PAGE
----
40th Annual Juried Student Exhition
This competitive exhibition celebrates outstanding University of Memphis student artists. The exhibition provides students with an opportunity to gain professional experience as an artist by preparing work for exhibition and submitting it to a jury process. Students submitting work are eligible to win awards. A qualified juror will select artwork and artistic merit awards.
Juror (Brittany Boyd Bullock)
Brittney Boyd Bullock is a visual artist, arts program director, and entrepreneur working in Memphis, TN. She's worked as Project Manager for the Urban Art Commission, managing Memphis's largest public art archive, and as the Partnerships and Community Engagement Manager for Crosstown Concourse & Crosstown Arts, overseeing various collaborative creative programs and exhibitions. And as the Director of Youth Programs for the Memphis Music Initiative, helping to build sustainable relationships with Memphis' youth while implementing youth-led and youth-driven programs. Her journey of cultivating trust and lasting relationships has created opportunities for collaboration with various communities, organizations, and artists that invite participation from a broad range of backgrounds.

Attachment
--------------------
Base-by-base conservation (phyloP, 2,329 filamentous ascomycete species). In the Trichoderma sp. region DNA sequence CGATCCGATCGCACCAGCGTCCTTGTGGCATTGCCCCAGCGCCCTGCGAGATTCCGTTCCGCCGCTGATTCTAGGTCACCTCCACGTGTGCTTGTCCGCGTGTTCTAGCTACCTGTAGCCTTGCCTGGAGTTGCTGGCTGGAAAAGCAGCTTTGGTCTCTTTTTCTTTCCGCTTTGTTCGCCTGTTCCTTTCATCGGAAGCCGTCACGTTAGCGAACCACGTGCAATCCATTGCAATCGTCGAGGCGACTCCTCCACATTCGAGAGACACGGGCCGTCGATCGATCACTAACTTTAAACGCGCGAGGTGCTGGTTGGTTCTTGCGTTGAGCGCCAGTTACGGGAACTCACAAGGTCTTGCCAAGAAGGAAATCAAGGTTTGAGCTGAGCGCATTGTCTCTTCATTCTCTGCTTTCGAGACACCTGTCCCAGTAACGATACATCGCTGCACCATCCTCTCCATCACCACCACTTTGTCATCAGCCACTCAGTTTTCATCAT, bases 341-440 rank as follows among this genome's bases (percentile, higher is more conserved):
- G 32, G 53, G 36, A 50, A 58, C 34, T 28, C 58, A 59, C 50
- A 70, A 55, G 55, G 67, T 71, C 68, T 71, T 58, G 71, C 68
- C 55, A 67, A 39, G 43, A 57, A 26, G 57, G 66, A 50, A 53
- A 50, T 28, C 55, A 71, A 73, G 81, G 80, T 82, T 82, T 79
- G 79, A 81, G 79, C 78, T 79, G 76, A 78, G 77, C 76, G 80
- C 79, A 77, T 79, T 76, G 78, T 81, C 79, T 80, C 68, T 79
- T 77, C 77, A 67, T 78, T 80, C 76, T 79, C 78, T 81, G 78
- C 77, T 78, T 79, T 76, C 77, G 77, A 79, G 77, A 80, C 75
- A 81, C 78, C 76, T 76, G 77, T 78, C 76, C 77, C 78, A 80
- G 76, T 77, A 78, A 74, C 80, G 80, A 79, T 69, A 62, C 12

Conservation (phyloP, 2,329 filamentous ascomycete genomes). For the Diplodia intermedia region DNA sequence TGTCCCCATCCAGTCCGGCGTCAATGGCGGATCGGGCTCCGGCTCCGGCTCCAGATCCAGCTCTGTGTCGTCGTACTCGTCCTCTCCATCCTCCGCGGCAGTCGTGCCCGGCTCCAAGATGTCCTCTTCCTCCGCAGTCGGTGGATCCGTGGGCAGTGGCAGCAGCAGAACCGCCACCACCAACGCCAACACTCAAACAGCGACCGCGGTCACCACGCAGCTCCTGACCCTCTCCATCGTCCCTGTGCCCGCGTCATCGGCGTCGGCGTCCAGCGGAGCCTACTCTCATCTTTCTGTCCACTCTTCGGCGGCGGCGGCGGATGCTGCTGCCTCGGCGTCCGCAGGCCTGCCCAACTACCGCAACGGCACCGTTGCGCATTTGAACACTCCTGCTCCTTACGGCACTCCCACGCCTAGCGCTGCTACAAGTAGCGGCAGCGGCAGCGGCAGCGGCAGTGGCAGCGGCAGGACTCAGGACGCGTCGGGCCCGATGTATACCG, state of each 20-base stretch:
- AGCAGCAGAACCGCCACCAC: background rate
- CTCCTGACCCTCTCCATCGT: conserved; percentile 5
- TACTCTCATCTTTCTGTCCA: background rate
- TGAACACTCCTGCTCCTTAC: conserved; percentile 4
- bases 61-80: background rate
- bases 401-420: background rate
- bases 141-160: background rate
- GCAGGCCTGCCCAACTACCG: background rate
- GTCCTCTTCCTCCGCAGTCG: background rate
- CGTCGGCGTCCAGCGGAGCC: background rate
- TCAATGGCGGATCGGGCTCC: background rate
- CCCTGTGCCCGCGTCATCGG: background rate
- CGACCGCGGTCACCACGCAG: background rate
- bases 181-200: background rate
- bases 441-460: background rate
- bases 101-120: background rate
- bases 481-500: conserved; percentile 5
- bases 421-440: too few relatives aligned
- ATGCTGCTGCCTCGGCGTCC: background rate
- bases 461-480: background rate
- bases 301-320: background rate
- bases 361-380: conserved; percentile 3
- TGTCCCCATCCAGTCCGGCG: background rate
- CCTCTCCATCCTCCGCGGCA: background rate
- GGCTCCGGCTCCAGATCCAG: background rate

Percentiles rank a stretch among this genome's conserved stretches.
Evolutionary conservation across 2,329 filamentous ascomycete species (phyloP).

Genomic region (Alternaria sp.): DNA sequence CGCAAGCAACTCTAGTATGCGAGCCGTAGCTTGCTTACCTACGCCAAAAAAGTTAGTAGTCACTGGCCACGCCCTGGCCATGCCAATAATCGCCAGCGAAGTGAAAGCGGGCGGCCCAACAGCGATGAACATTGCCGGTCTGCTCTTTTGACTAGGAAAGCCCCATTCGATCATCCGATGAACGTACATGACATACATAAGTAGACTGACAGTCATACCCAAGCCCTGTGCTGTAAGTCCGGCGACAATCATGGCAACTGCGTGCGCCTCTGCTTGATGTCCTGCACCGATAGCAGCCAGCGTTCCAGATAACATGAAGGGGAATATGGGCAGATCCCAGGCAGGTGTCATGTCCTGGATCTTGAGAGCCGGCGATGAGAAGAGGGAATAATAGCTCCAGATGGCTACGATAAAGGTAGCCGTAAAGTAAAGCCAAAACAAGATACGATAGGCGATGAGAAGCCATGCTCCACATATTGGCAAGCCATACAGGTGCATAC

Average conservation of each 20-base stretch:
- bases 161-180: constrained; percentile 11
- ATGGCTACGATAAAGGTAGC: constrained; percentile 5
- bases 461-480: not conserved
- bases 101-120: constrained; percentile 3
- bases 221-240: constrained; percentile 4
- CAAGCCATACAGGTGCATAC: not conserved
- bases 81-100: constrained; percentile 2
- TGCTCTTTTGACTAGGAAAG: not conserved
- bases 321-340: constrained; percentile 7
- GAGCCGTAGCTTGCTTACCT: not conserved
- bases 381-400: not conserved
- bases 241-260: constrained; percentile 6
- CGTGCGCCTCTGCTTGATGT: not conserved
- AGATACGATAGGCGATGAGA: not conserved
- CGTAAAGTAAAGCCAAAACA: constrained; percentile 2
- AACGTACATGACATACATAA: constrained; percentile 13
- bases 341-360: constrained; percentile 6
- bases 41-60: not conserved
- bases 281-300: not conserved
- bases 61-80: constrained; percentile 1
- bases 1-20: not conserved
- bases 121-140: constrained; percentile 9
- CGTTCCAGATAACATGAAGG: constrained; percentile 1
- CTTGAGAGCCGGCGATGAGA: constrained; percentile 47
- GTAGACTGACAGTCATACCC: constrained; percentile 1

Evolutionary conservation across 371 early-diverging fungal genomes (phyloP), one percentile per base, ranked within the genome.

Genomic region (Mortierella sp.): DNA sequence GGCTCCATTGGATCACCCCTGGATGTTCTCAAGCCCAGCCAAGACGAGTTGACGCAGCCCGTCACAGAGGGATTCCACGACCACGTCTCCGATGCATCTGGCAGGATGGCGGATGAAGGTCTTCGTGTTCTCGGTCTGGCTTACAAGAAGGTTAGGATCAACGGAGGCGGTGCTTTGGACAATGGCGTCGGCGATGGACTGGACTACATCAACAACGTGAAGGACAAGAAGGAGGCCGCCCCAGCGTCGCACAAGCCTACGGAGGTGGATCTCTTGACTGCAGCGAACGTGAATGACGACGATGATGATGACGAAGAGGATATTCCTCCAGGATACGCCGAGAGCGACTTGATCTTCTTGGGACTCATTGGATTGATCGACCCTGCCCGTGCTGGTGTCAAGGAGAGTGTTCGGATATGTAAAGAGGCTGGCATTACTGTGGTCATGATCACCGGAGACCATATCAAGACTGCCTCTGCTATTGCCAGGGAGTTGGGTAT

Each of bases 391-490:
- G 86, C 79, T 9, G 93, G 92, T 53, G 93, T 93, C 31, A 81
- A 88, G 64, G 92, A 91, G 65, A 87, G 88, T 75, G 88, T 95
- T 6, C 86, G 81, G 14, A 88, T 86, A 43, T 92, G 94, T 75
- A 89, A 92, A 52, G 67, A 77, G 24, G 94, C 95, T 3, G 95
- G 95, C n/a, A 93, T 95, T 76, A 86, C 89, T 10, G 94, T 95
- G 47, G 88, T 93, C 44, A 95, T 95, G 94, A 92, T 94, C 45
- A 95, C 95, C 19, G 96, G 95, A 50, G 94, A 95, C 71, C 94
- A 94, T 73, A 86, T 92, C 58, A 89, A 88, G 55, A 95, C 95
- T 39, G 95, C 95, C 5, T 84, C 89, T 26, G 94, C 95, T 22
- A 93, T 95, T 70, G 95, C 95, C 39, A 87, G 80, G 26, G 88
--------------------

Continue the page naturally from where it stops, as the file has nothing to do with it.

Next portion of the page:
As a mentor of the Robert E. Gard award ArtUp Fellowship, her interests in community engagement and social change have led her to an art practice that invites artists to redefine why they create, how they create, and for what purposes. Local (ArtsMemphis, Assisi Foundation) and national (Kresge Foundation) philanthropic organizations have funded and supported her work as an artist collaborating with communities. She's served on various boards, advisory committees, and panels, including lecturing at college institutions and museums.
As an artist working in fiber, mixed-media, and abstraction, her work explores the tension between searching and finding, obsession and order, and lightness and darkness through two and three-dimensional forms. Contemplative and personal, the process-driven works interrogate anxiety and wonder using materials in a new way, forcing Bullock to make meaning in the arbitrary jumble.